Slow growth rallies Gray supporters

November 03, 1994|By James M. Coram | James M. Coram,Staff Writer

Republican Charles J. Corcoran plans to cross party lines Tuesday for the first time in 39 years to vote for a Democrat: Susan B. Gray, the feisty challenger in the Howard County executive race.

The 67-year-old retiree from Fulton is mad. He believes Howard's government under County Executive Charles I. Ecker betrayed him with its major zoning changes in 1993 -- changes that would increase the density of development and alter forever the rural character of western Howard.

And Ms. Gray's candidacy -- and a related referendum that would give voters a say in zoning changes -- have now provided Mr. Corcoran and many others a slow-growth political banner around which to rally.

That is the core of Ms. Gray's appeal: Many of her supporters believe that county government has ignored them and that she's their best hope in fighting for their vision of Howard County's future.

Mr. Corcoran came to that realization while sitting in zoning hearings over the last two years, watching citizens' frustration rise and Ms. Gray's back stiffen.

"Susan was the only one who challenged the establishment, and the establishment does not like to be challenged," he says admiringly.

Challenging the establishment is something Ms. Gray has been doing for the last seven years in Howard County, leading up to her current run at its top post.

She recalls that it was state plans to run the Clarksville bypass of Route 32 through Highland, her community, that set her on this path.

She first learned of those plans when she received a letter from the state. She then called the State Highway Administration for more details.

"I can't believe how naive I was," Ms. Gray recalls. "I had expected to get involved only in terms of keeping an ear to the ground. But they tried to placate us. They started trotting out data in little meetings, and I began questioning their studies."

The more she questioned, the less plausible the state's data seemed to her. A lawyer with a graduate degree in planning, she began looking at other planning and development issues in the county beyond those in nearby Clarksville and Highland.

From her perspective, the government's recent zoning changes -- the ones that also upset Mr. Corcoran and many others in western Howard -- represent a radically changed vision of the county's future. She says the changes amount to "redirecting urban sprawl" into rural countryside and "jacking up the interests of developers."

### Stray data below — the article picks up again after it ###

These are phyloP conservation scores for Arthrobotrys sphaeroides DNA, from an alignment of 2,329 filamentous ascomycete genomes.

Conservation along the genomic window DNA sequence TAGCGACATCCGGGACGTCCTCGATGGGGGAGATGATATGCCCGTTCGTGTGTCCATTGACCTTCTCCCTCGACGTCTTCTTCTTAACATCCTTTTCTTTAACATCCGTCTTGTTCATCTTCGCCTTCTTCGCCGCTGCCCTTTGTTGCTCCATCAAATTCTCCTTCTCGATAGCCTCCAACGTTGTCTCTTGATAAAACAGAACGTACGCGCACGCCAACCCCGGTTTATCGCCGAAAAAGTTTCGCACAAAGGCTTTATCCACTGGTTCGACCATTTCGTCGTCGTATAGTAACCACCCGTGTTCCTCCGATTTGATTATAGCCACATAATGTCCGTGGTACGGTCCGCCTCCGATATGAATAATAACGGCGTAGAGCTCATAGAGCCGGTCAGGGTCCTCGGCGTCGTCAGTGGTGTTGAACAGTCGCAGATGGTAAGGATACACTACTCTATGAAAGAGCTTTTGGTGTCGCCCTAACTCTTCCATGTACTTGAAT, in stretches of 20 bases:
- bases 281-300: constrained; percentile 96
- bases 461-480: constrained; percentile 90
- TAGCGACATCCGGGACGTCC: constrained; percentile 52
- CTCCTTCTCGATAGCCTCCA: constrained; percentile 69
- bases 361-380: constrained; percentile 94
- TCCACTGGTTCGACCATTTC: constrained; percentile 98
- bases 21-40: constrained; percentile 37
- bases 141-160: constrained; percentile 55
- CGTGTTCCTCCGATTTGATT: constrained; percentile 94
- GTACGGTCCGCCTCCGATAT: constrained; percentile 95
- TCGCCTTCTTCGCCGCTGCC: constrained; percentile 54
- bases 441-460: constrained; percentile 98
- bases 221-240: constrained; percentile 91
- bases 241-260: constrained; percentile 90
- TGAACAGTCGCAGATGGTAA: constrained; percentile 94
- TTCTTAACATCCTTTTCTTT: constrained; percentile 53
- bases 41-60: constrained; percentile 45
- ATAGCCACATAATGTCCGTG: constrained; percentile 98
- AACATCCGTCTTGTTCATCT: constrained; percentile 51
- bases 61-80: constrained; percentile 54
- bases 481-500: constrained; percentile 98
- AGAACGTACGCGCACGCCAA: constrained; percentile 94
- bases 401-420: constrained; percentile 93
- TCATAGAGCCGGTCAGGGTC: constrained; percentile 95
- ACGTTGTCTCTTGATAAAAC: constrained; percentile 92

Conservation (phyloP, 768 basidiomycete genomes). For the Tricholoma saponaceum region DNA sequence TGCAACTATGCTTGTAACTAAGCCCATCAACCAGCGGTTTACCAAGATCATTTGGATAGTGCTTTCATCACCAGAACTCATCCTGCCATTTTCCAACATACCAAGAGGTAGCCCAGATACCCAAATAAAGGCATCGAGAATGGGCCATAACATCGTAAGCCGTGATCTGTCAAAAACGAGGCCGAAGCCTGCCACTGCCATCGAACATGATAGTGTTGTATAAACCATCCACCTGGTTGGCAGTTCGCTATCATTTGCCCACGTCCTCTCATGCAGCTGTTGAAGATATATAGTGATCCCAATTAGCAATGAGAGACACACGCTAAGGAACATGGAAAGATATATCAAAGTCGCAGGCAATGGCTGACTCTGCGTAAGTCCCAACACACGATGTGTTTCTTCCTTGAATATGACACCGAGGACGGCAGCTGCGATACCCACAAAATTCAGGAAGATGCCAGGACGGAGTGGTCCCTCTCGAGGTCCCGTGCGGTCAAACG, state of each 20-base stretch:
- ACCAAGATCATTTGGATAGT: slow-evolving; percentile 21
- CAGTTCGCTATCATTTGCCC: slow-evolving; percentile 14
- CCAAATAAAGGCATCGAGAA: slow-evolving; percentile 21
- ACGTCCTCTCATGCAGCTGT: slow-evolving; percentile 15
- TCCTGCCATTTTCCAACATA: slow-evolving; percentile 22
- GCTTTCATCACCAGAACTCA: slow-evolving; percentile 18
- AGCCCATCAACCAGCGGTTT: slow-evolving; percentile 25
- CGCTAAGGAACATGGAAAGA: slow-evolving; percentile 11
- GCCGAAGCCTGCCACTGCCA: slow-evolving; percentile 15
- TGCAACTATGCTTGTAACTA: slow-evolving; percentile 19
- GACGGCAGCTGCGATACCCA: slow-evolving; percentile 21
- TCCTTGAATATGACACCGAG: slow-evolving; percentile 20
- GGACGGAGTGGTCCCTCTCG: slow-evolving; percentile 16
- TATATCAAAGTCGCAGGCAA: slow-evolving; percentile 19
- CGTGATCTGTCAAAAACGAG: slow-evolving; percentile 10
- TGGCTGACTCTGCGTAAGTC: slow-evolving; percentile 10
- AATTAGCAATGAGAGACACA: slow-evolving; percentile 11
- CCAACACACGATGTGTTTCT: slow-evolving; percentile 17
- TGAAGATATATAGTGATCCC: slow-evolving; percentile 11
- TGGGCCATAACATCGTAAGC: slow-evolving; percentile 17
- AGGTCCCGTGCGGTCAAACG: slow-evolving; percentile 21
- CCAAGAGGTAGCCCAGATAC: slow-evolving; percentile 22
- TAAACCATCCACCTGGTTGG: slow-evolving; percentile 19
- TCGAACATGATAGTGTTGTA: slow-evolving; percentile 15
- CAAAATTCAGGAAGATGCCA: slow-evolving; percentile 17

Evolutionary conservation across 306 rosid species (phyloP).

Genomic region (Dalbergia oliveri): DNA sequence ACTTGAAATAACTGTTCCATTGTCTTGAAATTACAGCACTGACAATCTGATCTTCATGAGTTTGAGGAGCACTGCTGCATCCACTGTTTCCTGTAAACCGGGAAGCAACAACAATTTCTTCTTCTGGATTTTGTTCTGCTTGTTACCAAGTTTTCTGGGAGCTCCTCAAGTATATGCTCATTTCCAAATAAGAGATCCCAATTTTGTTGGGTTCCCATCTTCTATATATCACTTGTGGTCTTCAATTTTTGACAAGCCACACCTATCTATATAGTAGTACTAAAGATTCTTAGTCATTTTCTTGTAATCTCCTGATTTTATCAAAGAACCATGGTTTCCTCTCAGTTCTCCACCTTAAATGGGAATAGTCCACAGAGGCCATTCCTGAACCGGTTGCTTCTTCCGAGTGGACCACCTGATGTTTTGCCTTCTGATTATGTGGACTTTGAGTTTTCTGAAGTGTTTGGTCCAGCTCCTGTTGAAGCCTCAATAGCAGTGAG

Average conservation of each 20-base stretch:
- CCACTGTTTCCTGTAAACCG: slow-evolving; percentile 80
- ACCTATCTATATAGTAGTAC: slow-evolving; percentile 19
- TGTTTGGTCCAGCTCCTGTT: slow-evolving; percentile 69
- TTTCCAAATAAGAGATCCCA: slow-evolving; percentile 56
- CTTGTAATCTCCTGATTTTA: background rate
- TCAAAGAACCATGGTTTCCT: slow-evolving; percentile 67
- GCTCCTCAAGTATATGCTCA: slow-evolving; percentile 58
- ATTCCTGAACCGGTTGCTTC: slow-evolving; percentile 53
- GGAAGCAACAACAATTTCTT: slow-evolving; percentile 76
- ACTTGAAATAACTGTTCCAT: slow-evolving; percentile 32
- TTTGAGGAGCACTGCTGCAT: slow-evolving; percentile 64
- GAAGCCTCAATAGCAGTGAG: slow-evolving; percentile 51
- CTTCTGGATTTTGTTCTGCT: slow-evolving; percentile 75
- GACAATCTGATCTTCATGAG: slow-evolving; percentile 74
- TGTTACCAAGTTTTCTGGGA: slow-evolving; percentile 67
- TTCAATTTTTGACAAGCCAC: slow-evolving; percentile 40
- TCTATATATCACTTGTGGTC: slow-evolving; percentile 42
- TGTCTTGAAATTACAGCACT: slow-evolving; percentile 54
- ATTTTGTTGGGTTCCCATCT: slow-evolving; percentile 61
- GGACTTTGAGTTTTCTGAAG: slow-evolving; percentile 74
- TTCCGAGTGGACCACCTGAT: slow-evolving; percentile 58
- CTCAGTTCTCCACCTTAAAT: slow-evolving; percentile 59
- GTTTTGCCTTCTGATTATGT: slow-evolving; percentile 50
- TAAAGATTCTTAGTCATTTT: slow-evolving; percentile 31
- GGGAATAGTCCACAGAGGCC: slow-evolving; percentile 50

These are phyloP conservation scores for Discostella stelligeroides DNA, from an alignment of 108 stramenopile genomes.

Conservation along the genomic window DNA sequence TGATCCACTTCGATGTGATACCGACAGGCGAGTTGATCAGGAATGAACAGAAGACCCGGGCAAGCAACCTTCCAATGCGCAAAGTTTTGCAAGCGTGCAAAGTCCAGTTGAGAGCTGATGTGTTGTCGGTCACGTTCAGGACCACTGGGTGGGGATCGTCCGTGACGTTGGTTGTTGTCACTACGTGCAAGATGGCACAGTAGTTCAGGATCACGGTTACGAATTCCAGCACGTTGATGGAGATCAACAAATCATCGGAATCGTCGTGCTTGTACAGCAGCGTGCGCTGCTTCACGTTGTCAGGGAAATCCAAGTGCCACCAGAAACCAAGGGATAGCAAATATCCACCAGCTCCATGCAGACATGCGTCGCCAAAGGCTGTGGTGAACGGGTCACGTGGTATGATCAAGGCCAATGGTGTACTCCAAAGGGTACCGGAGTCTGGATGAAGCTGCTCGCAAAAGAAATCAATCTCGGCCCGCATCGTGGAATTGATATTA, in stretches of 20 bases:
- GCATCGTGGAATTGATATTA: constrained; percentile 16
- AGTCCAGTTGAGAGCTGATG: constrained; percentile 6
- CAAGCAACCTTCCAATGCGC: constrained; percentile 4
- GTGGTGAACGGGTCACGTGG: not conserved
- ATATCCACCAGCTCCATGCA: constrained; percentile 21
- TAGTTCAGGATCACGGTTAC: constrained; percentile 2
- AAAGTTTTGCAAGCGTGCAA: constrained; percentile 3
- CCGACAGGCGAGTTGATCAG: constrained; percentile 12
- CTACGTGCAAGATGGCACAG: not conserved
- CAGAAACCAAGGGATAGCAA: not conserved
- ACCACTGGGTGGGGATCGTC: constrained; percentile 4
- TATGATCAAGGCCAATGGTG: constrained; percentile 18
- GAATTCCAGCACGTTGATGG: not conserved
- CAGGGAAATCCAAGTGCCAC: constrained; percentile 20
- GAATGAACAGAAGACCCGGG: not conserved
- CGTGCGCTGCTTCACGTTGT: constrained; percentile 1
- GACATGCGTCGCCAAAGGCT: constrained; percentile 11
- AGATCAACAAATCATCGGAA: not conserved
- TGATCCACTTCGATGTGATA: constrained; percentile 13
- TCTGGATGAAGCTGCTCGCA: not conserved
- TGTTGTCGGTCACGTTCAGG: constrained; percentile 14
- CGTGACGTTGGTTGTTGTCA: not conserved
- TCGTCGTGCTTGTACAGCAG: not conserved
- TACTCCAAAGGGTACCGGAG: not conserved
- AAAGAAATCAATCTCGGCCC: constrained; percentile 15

New zoning in Fulton, Marriottsville and the Route 100 corridor also could cost the county plenty -- $2 billion in schools, roads and services, she says. "It's not only financially unfeasible, it's environmentally unsound," she says.

That warning has been the clarion call of Ms. Gray's campaign.

Among those who have answered is John Adolphsen, a 26-year resident of Fulton. "She alerted a lot of citizens about what was happening," he says. "It soon became clear that what we were getting from [state and local government] was a snow job. I'm an engineer. I deal in facts. I don't know why people can't deal in facts."

For Valerie McGuire, president of the Hunt Country Estates Citizens' Association in eastern Howard, it was not the fear of new growth but

Ms. Gray's help in opposing the path of a planned section of Route 100 that led her to join the challenger's camp.

"She supported us through some very tough times, above and beyond the call of duty," Ms. McGuire says. "She spent her own money, her own time telling us what we had to do" to keep the road from coming through the neighborhood.

In contrast, county government "didn't do a thing for Hunt Country Estates," Ms. McGuire says. "We felt like third-class citizens and were treated that way.

"It makes you sit back and think. . . . It's tough fighting City Hall, but keep at it and one day you're going to win," Ms. McGuire says. "One day, people are going to see the light."

Indeed, Ms. Gray has won few battles, including a lawsuit to overturn the recent zoning changes. But that has not dimmed the enthusiasm of her supporters.

"She is a selfless, tireless worker on behalf of us, the citizens of the county," says Mr. Corcoran. "She is doing this for us, not for her. People say she hasn't been successful -- that she lost [the zoning] suit. She didn't lose. We lost. The people lost.

"If we didn't have her as our champion, we wouldn't have anyone to speak up for us. I hope she will still be our champion" -- even if she loses the election.

He needn't worry. If Ms. Gray loses next week, she would take a vacation and then resume the battle, she says.

"When I thought about running, it was a very difficult decision to make because I had just formed an environmental-law firm with two other lawyers," she says. "I joked with the people at the State Highway Administration that 'you're going to have to deal with me one way or another.' "

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